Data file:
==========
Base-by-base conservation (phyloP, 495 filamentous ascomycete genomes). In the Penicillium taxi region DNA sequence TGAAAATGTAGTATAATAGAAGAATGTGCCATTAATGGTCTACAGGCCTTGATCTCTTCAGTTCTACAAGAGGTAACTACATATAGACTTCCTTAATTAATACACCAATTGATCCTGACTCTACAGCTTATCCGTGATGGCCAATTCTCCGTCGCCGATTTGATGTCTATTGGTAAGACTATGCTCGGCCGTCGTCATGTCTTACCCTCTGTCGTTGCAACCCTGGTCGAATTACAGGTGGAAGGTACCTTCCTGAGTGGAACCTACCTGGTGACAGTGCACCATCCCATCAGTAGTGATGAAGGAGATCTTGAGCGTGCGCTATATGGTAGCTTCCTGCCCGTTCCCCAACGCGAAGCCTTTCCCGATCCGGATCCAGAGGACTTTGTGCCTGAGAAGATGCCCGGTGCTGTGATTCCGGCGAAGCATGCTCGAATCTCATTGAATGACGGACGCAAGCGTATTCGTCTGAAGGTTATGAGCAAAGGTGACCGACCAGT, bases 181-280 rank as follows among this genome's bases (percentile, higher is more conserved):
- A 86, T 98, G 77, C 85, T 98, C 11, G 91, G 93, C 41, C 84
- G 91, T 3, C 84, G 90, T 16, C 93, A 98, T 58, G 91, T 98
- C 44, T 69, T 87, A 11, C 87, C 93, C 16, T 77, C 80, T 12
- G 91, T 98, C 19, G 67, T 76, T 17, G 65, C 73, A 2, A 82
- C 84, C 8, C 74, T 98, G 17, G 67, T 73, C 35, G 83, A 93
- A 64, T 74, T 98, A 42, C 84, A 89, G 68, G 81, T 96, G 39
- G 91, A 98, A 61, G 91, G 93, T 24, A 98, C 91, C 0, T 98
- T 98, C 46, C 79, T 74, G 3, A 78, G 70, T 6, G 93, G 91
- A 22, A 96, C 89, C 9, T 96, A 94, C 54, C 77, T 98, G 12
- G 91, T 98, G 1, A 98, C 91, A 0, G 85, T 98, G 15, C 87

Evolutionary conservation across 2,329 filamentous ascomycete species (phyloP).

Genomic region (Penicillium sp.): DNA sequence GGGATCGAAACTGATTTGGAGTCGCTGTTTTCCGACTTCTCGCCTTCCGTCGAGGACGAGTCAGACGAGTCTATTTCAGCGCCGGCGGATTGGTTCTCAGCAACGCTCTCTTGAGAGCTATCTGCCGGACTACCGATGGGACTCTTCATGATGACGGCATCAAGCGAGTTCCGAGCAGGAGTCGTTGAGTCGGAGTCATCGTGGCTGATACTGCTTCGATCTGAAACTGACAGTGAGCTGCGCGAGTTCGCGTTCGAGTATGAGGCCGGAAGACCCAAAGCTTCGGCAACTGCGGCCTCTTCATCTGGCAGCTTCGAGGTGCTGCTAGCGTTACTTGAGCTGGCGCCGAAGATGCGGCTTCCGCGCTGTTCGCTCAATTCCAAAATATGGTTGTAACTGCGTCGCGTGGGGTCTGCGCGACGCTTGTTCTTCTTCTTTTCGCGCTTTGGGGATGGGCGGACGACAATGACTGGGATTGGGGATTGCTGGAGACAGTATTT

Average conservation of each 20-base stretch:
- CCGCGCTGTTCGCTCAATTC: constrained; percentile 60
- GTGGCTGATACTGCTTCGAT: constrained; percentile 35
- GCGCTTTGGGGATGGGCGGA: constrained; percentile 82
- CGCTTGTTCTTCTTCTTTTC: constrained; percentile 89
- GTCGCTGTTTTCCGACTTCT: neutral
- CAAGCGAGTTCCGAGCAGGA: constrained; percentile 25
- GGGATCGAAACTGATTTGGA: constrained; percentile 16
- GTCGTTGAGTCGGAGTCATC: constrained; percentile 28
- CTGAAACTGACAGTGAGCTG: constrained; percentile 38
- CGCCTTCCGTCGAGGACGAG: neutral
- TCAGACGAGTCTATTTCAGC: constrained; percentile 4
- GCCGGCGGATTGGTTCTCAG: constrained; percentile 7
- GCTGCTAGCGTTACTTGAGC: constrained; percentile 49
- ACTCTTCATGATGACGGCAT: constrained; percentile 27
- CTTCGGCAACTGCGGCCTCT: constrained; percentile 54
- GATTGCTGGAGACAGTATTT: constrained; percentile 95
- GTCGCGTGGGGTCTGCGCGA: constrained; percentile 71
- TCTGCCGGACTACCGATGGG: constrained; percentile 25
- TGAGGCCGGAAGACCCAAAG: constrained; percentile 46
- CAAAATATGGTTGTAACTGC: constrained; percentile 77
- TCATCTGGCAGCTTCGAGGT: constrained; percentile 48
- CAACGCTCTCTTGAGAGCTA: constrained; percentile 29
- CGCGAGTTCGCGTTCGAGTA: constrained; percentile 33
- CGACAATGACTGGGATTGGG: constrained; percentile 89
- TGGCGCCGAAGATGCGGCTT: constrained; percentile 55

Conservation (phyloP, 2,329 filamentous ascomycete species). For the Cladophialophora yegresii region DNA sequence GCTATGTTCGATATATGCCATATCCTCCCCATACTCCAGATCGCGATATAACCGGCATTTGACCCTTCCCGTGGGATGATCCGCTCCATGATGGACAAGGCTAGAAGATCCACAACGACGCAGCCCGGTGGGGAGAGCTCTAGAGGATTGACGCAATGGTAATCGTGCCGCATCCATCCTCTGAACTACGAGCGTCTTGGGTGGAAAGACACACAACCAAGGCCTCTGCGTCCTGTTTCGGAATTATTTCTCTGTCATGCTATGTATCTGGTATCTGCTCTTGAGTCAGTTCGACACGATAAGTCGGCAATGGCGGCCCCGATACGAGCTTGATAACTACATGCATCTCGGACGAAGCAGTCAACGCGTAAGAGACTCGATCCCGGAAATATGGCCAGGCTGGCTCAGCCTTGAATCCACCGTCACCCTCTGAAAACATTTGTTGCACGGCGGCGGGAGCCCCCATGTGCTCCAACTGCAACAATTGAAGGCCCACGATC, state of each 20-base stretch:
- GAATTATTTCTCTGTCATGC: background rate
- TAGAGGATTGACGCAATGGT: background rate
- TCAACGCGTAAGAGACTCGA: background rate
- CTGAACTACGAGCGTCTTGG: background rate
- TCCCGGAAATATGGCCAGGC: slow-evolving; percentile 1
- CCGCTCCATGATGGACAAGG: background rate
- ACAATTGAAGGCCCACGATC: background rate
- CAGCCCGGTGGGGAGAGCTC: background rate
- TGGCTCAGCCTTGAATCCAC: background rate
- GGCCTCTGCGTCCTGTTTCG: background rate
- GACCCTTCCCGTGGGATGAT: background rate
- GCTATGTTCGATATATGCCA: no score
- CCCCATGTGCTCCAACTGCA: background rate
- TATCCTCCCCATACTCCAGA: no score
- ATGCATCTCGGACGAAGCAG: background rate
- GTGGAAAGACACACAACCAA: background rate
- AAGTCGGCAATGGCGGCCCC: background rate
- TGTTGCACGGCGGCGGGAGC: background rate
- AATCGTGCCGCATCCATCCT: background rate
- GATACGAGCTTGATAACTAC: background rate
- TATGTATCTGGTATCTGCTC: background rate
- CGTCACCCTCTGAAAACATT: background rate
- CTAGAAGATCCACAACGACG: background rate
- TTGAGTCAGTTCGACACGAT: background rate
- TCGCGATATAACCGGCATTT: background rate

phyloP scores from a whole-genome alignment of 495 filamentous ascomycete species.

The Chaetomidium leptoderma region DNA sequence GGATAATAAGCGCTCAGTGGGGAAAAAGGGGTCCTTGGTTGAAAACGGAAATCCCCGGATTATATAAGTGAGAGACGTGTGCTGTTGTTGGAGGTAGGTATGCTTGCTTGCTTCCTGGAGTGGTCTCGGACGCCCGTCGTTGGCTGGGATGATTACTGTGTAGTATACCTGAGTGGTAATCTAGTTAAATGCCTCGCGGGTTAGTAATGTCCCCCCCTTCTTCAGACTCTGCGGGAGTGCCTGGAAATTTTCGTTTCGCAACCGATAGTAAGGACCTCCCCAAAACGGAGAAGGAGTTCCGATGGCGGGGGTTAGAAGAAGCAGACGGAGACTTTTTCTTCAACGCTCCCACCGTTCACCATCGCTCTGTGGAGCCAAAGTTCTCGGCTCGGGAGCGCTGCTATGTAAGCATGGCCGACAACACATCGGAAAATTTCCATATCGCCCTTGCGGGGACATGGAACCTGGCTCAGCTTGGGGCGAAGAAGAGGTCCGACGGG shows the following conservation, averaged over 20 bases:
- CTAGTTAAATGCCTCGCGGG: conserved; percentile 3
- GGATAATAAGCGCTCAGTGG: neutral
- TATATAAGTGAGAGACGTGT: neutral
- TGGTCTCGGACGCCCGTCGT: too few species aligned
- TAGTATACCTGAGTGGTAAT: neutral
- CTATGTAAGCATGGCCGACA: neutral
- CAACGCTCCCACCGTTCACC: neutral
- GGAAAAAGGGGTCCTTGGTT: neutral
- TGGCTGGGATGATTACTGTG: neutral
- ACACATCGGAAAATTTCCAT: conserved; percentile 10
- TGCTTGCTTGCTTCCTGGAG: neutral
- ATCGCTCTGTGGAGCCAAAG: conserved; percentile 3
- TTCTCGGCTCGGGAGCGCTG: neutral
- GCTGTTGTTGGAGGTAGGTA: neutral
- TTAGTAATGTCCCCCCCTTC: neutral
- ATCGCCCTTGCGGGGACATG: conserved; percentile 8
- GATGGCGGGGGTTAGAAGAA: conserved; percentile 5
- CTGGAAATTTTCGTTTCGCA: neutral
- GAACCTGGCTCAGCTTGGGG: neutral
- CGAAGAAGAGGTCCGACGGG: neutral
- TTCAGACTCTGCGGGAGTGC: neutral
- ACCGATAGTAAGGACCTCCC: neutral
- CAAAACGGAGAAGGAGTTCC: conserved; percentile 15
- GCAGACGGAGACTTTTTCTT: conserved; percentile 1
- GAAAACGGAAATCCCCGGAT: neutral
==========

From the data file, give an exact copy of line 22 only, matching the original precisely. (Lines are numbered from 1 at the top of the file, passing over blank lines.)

- GTCGTTGAGTCGGAGTCATC: constrained; percentile 28